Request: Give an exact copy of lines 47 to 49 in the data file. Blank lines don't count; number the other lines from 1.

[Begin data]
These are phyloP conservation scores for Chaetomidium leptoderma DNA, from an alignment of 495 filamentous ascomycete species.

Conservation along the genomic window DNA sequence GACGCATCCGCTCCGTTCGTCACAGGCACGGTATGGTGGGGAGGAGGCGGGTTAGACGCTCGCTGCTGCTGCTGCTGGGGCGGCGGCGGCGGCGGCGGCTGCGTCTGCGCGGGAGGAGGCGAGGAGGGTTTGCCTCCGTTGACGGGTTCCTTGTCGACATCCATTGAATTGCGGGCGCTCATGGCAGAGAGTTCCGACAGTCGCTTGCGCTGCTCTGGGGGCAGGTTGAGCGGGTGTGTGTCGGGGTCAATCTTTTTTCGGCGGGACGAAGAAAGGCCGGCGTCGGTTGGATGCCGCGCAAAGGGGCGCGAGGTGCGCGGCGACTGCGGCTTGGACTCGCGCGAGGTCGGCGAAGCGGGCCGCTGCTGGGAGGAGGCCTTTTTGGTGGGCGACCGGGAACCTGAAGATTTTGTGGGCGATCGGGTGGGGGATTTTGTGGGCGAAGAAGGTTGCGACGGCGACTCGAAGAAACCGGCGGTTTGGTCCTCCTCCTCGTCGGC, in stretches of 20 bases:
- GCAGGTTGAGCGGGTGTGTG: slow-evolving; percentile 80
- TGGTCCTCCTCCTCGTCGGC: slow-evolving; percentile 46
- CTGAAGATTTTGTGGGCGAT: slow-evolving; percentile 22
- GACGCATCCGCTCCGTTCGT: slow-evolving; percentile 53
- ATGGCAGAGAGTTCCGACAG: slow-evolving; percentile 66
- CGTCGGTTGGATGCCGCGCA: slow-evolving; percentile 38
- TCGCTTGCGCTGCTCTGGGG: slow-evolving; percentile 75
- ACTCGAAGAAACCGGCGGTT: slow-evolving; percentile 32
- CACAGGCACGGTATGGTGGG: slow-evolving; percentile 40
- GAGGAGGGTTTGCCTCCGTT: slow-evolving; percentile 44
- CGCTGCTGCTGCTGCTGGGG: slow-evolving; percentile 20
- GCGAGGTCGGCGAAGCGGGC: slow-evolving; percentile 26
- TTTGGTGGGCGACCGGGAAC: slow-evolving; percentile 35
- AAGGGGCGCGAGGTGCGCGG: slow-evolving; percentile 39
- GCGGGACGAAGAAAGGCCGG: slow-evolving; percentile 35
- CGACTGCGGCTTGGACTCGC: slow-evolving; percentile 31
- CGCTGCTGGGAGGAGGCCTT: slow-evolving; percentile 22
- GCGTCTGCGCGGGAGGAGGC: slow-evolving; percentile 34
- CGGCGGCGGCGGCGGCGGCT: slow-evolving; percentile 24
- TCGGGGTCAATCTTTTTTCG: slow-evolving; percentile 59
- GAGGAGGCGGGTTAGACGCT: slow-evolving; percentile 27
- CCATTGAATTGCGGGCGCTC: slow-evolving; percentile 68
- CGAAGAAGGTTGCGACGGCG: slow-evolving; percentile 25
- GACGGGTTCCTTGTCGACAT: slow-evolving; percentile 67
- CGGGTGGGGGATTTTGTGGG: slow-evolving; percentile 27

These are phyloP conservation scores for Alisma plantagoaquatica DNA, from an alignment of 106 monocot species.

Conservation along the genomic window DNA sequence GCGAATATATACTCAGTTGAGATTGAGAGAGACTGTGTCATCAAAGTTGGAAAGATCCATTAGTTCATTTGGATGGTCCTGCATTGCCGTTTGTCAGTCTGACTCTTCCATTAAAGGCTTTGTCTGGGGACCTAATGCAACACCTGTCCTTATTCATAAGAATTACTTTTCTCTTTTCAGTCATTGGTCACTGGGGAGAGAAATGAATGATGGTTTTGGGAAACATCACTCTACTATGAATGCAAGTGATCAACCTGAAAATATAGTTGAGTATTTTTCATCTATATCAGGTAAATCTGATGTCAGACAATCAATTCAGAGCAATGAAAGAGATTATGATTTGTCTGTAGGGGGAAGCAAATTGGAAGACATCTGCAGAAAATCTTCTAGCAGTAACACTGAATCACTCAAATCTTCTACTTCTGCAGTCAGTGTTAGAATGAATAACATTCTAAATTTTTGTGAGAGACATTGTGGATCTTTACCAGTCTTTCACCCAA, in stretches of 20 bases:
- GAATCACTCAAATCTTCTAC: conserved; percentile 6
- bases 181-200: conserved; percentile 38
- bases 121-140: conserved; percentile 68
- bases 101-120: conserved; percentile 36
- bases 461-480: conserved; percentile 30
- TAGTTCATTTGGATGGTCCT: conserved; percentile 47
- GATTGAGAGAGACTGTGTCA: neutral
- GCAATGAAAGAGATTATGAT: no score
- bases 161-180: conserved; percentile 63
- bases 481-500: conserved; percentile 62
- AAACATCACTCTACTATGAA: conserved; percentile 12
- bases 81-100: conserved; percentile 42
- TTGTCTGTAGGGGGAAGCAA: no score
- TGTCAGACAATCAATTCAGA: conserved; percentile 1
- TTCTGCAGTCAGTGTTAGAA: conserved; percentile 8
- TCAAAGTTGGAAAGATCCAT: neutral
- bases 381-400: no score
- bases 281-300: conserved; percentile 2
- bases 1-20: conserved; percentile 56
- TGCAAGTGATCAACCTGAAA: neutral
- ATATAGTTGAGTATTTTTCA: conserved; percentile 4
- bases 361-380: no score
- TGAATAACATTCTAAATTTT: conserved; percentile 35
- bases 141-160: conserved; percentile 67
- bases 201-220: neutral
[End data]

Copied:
- bases 281-300: conserved; percentile 2
- bases 1-20: conserved; percentile 56
- TGCAAGTGATCAACCTGAAA: neutral